For example, after the first and second beam pair links are established using the previously described P-1, P-2, and P-3 beam sweep operations, there may be a reduction in the strength of the first beam pair link and/or the second beam pair link (e.g., due to a change in the environment that affects the path of a beam pair link). Therefore, the base station may need to refine the first beam with another P-2 beam sweep operation and may need to refine the second beam with another P-3 beam sweep operation. In conventional approaches, the base station typically controls the frequency of such P-2 and P-3 beam sweep operations. For example, the base station may detect the fluctuation of an RSRP reported by the UE and may determine the frequency (e.g., periodicity) of the P-2 and P-3 beam sweep operations.

FIG. 6 is an example wireless communication network 600 in accordance with various aspects of the disclosure. As shown in FIG. 6, the wireless communication network 600 may include a base station 602 and a UE 604. In the aspects described herein, the base station 602 and the UE 604 have beamforming capabilities. Accordingly, the base station 602 may find one or more beams for communication with the UE 604 by performing a P-1 beam sweep operation. For example, with reference to FIG. 6, the base station 602 may sweep through a set of five transmit beams, such as the transmit beams 606, 608, 610, 612 and 614. In other words, the base station 602 may successively transmit five beams pointed in different directions. It should be understood that the previously described set of five transmit beams is for illustrative purposes and that a different number of transmit beams may be used in other aspects. The UE 604 may sweep through a set of five receive beams, such as the receive beams 616, 618, 620, 622 and 624, to measure the strengths of the transmit beams 606, 608, 610, 612 and 614. In other words, the UE 604 may configure its directional antenna so as to receive transmissions (e.g., transmissions from the base station 602 in one or more of the transmit beams 606, 608, 610, 612 and 614) arriving from specific directions. For example, the UE 604 may sweep through the set of five receive beams by implementing multiple antenna sub-arrays. It should be understood that the previously described set of five receive beams is for illustrative purposes and that a different number of receive beams may be used in other aspects.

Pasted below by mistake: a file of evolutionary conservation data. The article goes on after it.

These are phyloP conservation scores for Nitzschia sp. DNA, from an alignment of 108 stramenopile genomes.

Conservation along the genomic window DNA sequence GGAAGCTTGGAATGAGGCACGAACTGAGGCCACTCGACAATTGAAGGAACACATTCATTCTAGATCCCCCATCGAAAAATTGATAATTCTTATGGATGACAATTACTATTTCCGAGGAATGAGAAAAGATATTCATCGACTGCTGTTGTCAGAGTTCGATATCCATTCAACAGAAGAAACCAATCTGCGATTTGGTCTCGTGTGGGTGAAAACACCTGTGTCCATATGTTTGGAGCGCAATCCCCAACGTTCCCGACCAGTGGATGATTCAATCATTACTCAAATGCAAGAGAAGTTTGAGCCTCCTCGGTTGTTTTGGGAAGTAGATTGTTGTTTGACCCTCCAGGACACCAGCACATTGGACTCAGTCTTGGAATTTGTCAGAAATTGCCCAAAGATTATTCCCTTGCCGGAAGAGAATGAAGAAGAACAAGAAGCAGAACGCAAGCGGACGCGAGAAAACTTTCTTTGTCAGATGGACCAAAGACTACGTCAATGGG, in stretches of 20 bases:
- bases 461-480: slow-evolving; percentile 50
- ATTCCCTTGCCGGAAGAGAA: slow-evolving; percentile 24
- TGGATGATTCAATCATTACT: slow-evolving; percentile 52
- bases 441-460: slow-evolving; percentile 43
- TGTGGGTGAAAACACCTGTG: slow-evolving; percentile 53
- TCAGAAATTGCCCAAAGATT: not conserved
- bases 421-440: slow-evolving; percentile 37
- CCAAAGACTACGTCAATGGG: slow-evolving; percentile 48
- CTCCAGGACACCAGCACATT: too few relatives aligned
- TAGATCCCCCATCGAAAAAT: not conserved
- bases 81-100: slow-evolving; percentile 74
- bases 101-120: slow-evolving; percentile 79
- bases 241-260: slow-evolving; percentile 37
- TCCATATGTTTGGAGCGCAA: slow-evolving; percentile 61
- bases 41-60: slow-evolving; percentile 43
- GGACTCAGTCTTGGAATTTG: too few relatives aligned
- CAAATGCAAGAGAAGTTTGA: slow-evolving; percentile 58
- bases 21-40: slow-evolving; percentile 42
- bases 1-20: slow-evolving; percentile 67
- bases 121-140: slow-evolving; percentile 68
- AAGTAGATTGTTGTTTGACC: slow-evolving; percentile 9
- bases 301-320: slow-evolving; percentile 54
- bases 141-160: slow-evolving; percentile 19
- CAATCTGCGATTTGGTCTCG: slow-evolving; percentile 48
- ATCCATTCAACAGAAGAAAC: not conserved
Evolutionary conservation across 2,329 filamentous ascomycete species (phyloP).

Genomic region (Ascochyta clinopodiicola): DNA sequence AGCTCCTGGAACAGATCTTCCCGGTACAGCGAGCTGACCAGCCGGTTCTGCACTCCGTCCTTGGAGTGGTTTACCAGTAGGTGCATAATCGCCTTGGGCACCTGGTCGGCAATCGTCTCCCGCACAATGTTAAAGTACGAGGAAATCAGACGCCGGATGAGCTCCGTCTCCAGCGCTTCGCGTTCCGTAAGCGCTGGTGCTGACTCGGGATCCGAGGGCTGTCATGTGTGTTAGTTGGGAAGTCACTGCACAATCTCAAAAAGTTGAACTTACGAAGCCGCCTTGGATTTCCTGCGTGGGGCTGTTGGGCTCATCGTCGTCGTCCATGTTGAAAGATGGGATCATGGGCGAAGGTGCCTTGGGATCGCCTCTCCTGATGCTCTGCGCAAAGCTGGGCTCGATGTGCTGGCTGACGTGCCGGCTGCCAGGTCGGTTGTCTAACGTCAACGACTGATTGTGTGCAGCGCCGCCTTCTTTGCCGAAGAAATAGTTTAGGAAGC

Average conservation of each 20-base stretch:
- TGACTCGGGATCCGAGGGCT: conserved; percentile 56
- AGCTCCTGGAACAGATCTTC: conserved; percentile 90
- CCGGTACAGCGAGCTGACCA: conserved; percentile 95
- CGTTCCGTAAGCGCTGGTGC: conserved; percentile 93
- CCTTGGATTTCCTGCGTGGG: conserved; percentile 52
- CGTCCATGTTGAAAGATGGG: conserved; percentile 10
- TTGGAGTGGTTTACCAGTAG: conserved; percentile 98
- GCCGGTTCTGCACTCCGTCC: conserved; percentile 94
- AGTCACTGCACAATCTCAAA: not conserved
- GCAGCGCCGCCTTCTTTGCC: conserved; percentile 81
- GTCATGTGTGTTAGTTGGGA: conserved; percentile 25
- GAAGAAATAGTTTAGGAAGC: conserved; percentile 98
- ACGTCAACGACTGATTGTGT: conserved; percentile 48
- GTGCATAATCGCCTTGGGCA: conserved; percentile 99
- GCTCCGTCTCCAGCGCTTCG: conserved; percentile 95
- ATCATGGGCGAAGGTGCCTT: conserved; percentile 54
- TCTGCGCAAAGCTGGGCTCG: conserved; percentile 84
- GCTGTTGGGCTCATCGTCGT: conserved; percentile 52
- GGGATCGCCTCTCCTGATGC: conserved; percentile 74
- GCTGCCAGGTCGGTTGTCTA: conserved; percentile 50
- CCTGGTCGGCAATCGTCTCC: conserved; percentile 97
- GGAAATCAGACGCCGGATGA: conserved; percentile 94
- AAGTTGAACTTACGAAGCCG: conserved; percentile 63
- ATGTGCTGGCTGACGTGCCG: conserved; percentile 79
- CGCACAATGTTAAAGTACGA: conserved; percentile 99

The UE 604 may select one or more of the transmit beams 606, 608, 610, 612 and 614 based on the measurements (e.g., the UE 604 may select one or more beams having the highest strengths). For example, with reference to FIG. 6, the UE 604 may select the transmit beam 608 (e.g., received via the receive beam 618), which may have the highest signal strength among the five transmit beams. The UE may further select the transmit beam 612 (e.g., received via the receive beam 622), which may have the second highest signal strength among the five transmit beams. The UE 604 may report the indices of the selected beams (e.g., the transmit beams 608, 612) to the base station 602. In some aspects of the disclosure, the receive beams of the UE 604 may not be reported. The base station 602 and the UE 604 may establish multiple beam pairs (also referred to as a beam pair links (BPLs)) after the P-1 beam sweep and beam reporting. For example, and as shown in FIG. 6, the base station 602 and the UE 604 may establish a first beam pair 626 including the transmit beam 608 and the receive beam 618, and a second beam pair 628 including the transmit beam 612 and the receive beam 622.